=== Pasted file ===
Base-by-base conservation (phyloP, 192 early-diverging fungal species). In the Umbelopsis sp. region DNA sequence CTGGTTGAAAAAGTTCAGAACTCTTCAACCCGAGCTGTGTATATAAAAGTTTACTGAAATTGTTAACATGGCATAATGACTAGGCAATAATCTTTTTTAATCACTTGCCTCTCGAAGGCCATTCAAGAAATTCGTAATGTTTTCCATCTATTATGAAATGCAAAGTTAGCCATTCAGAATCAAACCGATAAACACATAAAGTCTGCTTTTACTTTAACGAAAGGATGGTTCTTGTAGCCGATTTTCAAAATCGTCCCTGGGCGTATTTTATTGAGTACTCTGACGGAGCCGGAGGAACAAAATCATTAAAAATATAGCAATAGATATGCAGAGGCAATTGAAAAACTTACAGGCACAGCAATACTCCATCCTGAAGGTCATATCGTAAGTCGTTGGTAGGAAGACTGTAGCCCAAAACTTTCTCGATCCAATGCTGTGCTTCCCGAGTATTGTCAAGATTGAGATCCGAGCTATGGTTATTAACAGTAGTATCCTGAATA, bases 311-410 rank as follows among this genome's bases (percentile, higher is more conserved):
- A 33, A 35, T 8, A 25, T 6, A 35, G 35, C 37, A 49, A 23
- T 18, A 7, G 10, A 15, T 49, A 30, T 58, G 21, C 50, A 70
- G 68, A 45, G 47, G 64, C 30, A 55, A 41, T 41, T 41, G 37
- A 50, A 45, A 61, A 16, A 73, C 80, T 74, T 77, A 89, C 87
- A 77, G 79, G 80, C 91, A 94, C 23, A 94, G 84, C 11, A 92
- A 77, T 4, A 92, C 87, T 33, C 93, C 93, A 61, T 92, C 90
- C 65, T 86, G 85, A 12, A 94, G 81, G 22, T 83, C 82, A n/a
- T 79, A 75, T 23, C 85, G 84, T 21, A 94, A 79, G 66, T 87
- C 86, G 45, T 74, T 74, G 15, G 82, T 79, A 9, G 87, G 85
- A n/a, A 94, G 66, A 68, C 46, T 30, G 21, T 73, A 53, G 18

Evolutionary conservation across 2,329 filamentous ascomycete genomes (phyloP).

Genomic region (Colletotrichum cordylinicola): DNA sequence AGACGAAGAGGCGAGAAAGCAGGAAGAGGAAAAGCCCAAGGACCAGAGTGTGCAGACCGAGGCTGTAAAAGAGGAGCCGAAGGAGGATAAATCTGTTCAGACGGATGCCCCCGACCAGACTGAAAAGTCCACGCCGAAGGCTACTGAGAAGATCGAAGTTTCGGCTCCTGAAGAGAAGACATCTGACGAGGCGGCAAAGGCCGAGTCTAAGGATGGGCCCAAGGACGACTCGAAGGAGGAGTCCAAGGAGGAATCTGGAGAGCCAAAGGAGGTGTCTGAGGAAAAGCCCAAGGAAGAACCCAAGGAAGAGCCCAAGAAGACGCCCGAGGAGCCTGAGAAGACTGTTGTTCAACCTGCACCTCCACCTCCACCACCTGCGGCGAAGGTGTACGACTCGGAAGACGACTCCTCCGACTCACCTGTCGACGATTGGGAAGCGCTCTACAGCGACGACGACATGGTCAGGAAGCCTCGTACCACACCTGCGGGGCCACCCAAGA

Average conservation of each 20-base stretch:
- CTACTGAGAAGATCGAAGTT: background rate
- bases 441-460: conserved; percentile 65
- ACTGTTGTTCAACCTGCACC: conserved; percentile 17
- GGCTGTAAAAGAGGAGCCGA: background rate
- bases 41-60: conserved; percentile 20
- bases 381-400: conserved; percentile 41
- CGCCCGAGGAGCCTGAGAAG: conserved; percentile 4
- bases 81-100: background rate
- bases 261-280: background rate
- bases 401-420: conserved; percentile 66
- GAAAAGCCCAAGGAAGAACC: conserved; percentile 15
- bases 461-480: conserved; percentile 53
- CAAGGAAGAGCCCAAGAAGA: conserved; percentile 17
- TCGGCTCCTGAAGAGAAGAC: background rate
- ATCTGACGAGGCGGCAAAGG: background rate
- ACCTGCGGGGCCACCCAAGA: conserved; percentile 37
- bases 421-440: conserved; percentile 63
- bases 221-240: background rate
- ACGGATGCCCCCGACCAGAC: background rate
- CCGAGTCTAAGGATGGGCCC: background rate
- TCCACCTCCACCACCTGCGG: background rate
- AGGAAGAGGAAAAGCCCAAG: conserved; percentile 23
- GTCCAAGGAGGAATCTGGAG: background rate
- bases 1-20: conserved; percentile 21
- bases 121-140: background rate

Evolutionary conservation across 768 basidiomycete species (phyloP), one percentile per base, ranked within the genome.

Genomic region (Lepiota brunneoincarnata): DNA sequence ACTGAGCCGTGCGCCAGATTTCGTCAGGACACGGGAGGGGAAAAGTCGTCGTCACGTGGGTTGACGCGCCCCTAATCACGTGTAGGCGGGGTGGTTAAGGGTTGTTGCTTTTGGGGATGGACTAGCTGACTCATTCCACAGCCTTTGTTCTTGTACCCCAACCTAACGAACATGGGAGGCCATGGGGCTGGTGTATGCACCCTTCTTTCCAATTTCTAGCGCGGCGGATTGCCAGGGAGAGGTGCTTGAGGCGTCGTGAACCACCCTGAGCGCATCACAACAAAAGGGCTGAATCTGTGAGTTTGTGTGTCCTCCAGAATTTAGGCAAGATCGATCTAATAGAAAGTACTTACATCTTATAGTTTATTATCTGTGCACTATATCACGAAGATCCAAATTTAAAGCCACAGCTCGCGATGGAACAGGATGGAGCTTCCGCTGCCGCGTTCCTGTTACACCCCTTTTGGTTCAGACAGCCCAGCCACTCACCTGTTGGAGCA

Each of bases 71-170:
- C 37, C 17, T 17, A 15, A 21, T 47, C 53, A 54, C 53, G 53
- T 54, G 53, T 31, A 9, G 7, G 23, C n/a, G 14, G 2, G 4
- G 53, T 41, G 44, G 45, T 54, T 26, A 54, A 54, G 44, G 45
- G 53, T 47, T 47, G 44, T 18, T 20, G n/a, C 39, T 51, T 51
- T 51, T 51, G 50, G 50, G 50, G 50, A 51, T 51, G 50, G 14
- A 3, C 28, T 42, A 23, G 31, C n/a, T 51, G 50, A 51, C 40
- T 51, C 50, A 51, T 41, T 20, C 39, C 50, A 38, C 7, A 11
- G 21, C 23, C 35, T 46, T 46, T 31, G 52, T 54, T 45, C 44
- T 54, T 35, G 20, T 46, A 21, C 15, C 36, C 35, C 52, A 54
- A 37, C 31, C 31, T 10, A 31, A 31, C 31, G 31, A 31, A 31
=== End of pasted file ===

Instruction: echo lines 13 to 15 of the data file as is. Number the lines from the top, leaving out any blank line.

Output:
Genomic region (Colletotrichum cordylinicola): DNA sequence AGACGAAGAGGCGAGAAAGCAGGAAGAGGAAAAGCCCAAGGACCAGAGTGTGCAGACCGAGGCTGTAAAAGAGGAGCCGAAGGAGGATAAATCTGTTCAGACGGATGCCCCCGACCAGACTGAAAAGTCCACGCCGAAGGCTACTGAGAAGATCGAAGTTTCGGCTCCTGAAGAGAAGACATCTGACGAGGCGGCAAAGGCCGAGTCTAAGGATGGGCCCAAGGACGACTCGAAGGAGGAGTCCAAGGAGGAATCTGGAGAGCCAAAGGAGGTGTCTGAGGAAAAGCCCAAGGAAGAACCCAAGGAAGAGCCCAAGAAGACGCCCGAGGAGCCTGAGAAGACTGTTGTTCAACCTGCACCTCCACCTCCACCACCTGCGGCGAAGGTGTACGACTCGGAAGACGACTCCTCCGACTCACCTGTCGACGATTGGGAAGCGCTCTACAGCGACGACGACATGGTCAGGAAGCCTCGTACCACACCTGCGGGGCCACCCAAGA

Average conservation of each 20-base stretch:
- CTACTGAGAAGATCGAAGTT: background rate